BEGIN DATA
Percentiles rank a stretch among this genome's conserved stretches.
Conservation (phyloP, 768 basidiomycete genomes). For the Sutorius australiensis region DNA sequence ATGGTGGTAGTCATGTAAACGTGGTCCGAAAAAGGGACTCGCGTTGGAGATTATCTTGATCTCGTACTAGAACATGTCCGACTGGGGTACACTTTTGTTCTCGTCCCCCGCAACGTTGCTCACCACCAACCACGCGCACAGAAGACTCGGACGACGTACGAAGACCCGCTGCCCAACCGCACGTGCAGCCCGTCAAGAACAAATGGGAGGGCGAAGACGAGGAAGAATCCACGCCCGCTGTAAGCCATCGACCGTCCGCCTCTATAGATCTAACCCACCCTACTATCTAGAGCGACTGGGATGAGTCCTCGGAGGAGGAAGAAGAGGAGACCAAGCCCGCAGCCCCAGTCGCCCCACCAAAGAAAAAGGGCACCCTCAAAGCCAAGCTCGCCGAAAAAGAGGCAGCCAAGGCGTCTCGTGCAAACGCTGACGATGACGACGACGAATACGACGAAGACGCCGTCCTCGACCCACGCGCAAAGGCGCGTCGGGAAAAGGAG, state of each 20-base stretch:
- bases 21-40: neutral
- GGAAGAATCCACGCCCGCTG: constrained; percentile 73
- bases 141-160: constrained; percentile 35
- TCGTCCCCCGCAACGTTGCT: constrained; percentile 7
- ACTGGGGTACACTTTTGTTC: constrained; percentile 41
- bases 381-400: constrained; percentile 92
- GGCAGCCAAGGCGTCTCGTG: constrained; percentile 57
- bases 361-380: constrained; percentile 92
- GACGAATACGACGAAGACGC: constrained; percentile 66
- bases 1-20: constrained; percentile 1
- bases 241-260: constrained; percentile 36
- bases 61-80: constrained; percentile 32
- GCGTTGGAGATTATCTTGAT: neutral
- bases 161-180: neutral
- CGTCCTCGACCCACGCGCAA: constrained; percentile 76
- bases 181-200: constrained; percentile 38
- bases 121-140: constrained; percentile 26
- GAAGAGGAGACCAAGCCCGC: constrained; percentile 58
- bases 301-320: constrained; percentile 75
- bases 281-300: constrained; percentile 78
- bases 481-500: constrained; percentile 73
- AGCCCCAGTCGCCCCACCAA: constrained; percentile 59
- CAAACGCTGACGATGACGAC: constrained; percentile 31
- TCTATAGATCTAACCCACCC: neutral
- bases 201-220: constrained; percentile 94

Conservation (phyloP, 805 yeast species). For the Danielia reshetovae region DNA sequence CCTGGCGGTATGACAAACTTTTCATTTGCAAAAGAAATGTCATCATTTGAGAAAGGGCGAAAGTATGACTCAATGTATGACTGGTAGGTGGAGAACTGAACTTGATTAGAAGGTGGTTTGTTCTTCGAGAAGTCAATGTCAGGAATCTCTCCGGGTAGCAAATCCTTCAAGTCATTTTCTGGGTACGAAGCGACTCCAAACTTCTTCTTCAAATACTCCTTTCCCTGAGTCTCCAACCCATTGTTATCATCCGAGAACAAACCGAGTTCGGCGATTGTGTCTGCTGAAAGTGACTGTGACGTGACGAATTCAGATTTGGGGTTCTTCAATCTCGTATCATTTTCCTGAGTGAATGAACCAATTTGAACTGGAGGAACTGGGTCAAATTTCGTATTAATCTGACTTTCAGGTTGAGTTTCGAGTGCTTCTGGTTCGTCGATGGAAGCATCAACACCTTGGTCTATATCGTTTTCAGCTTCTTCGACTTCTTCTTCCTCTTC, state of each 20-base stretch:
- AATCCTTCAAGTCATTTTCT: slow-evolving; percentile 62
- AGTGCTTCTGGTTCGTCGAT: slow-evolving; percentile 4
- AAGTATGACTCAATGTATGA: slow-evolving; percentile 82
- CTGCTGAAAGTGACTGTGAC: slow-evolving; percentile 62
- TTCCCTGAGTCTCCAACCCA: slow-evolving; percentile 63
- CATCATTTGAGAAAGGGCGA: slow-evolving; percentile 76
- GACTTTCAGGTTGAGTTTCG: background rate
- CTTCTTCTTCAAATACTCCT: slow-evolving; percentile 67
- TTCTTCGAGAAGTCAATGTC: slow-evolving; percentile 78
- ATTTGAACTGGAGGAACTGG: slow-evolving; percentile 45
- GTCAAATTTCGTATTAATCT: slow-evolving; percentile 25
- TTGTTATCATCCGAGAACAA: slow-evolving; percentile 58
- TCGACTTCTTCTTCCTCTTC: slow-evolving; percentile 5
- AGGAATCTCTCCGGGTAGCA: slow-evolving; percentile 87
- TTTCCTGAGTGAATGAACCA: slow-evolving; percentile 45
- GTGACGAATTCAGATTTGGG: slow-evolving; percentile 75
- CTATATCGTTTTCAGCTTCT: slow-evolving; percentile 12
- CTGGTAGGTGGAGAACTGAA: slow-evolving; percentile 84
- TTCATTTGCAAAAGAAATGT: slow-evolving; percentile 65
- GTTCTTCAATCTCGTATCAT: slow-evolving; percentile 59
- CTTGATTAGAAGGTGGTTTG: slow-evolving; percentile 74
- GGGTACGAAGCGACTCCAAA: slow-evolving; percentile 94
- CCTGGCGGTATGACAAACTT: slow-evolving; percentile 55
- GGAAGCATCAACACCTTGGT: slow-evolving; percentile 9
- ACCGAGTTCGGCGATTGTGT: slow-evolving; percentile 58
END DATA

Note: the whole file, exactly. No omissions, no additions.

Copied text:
Percentiles rank a stretch among this genome's conserved stretches.
Conservation (phyloP, 768 basidiomycete genomes). For the Sutorius australiensis region DNA sequence ATGGTGGTAGTCATGTAAACGTGGTCCGAAAAAGGGACTCGCGTTGGAGATTATCTTGATCTCGTACTAGAACATGTCCGACTGGGGTACACTTTTGTTCTCGTCCCCCGCAACGTTGCTCACCACCAACCACGCGCACAGAAGACTCGGACGACGTACGAAGACCCGCTGCCCAACCGCACGTGCAGCCCGTCAAGAACAAATGGGAGGGCGAAGACGAGGAAGAATCCACGCCCGCTGTAAGCCATCGACCGTCCGCCTCTATAGATCTAACCCACCCTACTATCTAGAGCGACTGGGATGAGTCCTCGGAGGAGGAAGAAGAGGAGACCAAGCCCGCAGCCCCAGTCGCCCCACCAAAGAAAAAGGGCACCCTCAAAGCCAAGCTCGCCGAAAAAGAGGCAGCCAAGGCGTCTCGTGCAAACGCTGACGATGACGACGACGAATACGACGAAGACGCCGTCCTCGACCCACGCGCAAAGGCGCGTCGGGAAAAGGAG, state of each 20-base stretch:
- bases 21-40: neutral
- GGAAGAATCCACGCCCGCTG: constrained; percentile 73
- bases 141-160: constrained; percentile 35
- TCGTCCCCCGCAACGTTGCT: constrained; percentile 7
- ACTGGGGTACACTTTTGTTC: constrained; percentile 41
- bases 381-400: constrained; percentile 92
- GGCAGCCAAGGCGTCTCGTG: constrained; percentile 57
- bases 361-380: constrained; percentile 92
- GACGAATACGACGAAGACGC: constrained; percentile 66
- bases 1-20: constrained; percentile 1
- bases 241-260: constrained; percentile 36
- bases 61-80: constrained; percentile 32
- GCGTTGGAGATTATCTTGAT: neutral
- bases 161-180: neutral
- CGTCCTCGACCCACGCGCAA: constrained; percentile 76
- bases 181-200: constrained; percentile 38
- bases 121-140: constrained; percentile 26
- GAAGAGGAGACCAAGCCCGC: constrained; percentile 58
- bases 301-320: constrained; percentile 75
- bases 281-300: constrained; percentile 78
- bases 481-500: constrained; percentile 73
- AGCCCCAGTCGCCCCACCAA: constrained; percentile 59
- CAAACGCTGACGATGACGAC: constrained; percentile 31
- TCTATAGATCTAACCCACCC: neutral
- bases 201-220: constrained; percentile 94

Conservation (phyloP, 805 yeast species). For the Danielia reshetovae region DNA sequence CCTGGCGGTATGACAAACTTTTCATTTGCAAAAGAAATGTCATCATTTGAGAAAGGGCGAAAGTATGACTCAATGTATGACTGGTAGGTGGAGAACTGAACTTGATTAGAAGGTGGTTTGTTCTTCGAGAAGTCAATGTCAGGAATCTCTCCGGGTAGCAAATCCTTCAAGTCATTTTCTGGGTACGAAGCGACTCCAAACTTCTTCTTCAAATACTCCTTTCCCTGAGTCTCCAACCCATTGTTATCATCCGAGAACAAACCGAGTTCGGCGATTGTGTCTGCTGAAAGTGACTGTGACGTGACGAATTCAGATTTGGGGTTCTTCAATCTCGTATCATTTTCCTGAGTGAATGAACCAATTTGAACTGGAGGAACTGGGTCAAATTTCGTATTAATCTGACTTTCAGGTTGAGTTTCGAGTGCTTCTGGTTCGTCGATGGAAGCATCAACACCTTGGTCTATATCGTTTTCAGCTTCTTCGACTTCTTCTTCCTCTTC, state of each 20-base stretch:
- AATCCTTCAAGTCATTTTCT: slow-evolving; percentile 62
- AGTGCTTCTGGTTCGTCGAT: slow-evolving; percentile 4
- AAGTATGACTCAATGTATGA: slow-evolving; percentile 82
- CTGCTGAAAGTGACTGTGAC: slow-evolving; percentile 62
- TTCCCTGAGTCTCCAACCCA: slow-evolving; percentile 63
- CATCATTTGAGAAAGGGCGA: slow-evolving; percentile 76
- GACTTTCAGGTTGAGTTTCG: background rate
- CTTCTTCTTCAAATACTCCT: slow-evolving; percentile 67
- TTCTTCGAGAAGTCAATGTC: slow-evolving; percentile 78
- ATTTGAACTGGAGGAACTGG: slow-evolving; percentile 45
- GTCAAATTTCGTATTAATCT: slow-evolving; percentile 25
- TTGTTATCATCCGAGAACAA: slow-evolving; percentile 58
- TCGACTTCTTCTTCCTCTTC: slow-evolving; percentile 5
- AGGAATCTCTCCGGGTAGCA: slow-evolving; percentile 87
- TTTCCTGAGTGAATGAACCA: slow-evolving; percentile 45
- GTGACGAATTCAGATTTGGG: slow-evolving; percentile 75
- CTATATCGTTTTCAGCTTCT: slow-evolving; percentile 12
- CTGGTAGGTGGAGAACTGAA: slow-evolving; percentile 84
- TTCATTTGCAAAAGAAATGT: slow-evolving; percentile 65
- GTTCTTCAATCTCGTATCAT: slow-evolving; percentile 59
- CTTGATTAGAAGGTGGTTTG: slow-evolving; percentile 74
- GGGTACGAAGCGACTCCAAA: slow-evolving; percentile 94
- CCTGGCGGTATGACAAACTT: slow-evolving; percentile 55
- GGAAGCATCAACACCTTGGT: slow-evolving; percentile 9
- ACCGAGTTCGGCGATTGTGT: slow-evolving; percentile 58